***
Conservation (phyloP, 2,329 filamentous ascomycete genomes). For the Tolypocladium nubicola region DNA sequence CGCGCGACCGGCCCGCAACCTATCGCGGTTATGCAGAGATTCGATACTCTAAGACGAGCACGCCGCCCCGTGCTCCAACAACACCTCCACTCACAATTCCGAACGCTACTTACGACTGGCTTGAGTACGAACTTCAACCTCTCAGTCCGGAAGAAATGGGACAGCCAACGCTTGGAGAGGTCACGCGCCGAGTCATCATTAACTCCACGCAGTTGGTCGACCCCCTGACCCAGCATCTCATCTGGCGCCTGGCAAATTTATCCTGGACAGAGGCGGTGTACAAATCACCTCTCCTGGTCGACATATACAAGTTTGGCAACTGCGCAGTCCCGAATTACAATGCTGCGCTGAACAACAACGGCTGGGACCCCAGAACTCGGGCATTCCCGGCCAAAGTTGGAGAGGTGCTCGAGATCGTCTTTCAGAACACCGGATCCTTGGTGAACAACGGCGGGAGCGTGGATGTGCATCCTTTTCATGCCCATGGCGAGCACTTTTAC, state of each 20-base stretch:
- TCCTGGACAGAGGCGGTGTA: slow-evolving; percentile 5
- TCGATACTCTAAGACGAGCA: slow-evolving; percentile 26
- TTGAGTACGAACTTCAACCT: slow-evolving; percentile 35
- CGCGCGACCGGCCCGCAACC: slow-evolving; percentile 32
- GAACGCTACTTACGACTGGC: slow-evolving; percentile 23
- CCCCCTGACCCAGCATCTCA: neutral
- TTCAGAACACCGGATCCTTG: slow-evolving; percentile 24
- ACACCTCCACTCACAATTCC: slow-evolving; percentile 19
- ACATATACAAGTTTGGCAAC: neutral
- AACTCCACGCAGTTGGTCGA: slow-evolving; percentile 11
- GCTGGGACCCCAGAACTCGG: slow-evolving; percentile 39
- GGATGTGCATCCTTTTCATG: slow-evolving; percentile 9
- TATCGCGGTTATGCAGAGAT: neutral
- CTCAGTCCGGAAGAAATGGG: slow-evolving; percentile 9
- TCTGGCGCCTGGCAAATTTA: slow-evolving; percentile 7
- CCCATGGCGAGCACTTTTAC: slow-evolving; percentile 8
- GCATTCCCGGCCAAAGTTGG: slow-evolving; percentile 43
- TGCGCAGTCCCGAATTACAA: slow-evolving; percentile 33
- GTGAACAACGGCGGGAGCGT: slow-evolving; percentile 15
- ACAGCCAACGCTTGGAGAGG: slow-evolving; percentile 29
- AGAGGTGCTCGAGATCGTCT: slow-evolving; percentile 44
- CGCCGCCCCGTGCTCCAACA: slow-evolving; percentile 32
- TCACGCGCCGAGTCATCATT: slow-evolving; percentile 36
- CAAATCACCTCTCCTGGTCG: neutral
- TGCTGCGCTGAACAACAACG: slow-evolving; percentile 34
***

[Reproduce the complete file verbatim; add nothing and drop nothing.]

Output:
Conservation (phyloP, 2,329 filamentous ascomycete genomes). For the Tolypocladium nubicola region DNA sequence CGCGCGACCGGCCCGCAACCTATCGCGGTTATGCAGAGATTCGATACTCTAAGACGAGCACGCCGCCCCGTGCTCCAACAACACCTCCACTCACAATTCCGAACGCTACTTACGACTGGCTTGAGTACGAACTTCAACCTCTCAGTCCGGAAGAAATGGGACAGCCAACGCTTGGAGAGGTCACGCGCCGAGTCATCATTAACTCCACGCAGTTGGTCGACCCCCTGACCCAGCATCTCATCTGGCGCCTGGCAAATTTATCCTGGACAGAGGCGGTGTACAAATCACCTCTCCTGGTCGACATATACAAGTTTGGCAACTGCGCAGTCCCGAATTACAATGCTGCGCTGAACAACAACGGCTGGGACCCCAGAACTCGGGCATTCCCGGCCAAAGTTGGAGAGGTGCTCGAGATCGTCTTTCAGAACACCGGATCCTTGGTGAACAACGGCGGGAGCGTGGATGTGCATCCTTTTCATGCCCATGGCGAGCACTTTTAC, state of each 20-base stretch:
- TCCTGGACAGAGGCGGTGTA: slow-evolving; percentile 5
- TCGATACTCTAAGACGAGCA: slow-evolving; percentile 26
- TTGAGTACGAACTTCAACCT: slow-evolving; percentile 35
- CGCGCGACCGGCCCGCAACC: slow-evolving; percentile 32
- GAACGCTACTTACGACTGGC: slow-evolving; percentile 23
- CCCCCTGACCCAGCATCTCA: neutral
- TTCAGAACACCGGATCCTTG: slow-evolving; percentile 24
- ACACCTCCACTCACAATTCC: slow-evolving; percentile 19
- ACATATACAAGTTTGGCAAC: neutral
- AACTCCACGCAGTTGGTCGA: slow-evolving; percentile 11
- GCTGGGACCCCAGAACTCGG: slow-evolving; percentile 39
- GGATGTGCATCCTTTTCATG: slow-evolving; percentile 9
- TATCGCGGTTATGCAGAGAT: neutral
- CTCAGTCCGGAAGAAATGGG: slow-evolving; percentile 9
- TCTGGCGCCTGGCAAATTTA: slow-evolving; percentile 7
- CCCATGGCGAGCACTTTTAC: slow-evolving; percentile 8
- GCATTCCCGGCCAAAGTTGG: slow-evolving; percentile 43
- TGCGCAGTCCCGAATTACAA: slow-evolving; percentile 33
- GTGAACAACGGCGGGAGCGT: slow-evolving; percentile 15
- ACAGCCAACGCTTGGAGAGG: slow-evolving; percentile 29
- AGAGGTGCTCGAGATCGTCT: slow-evolving; percentile 44
- CGCCGCCCCGTGCTCCAACA: slow-evolving; percentile 32
- TCACGCGCCGAGTCATCATT: slow-evolving; percentile 36
- CAAATCACCTCTCCTGGTCG: neutral
- TGCTGCGCTGAACAACAACG: slow-evolving; percentile 34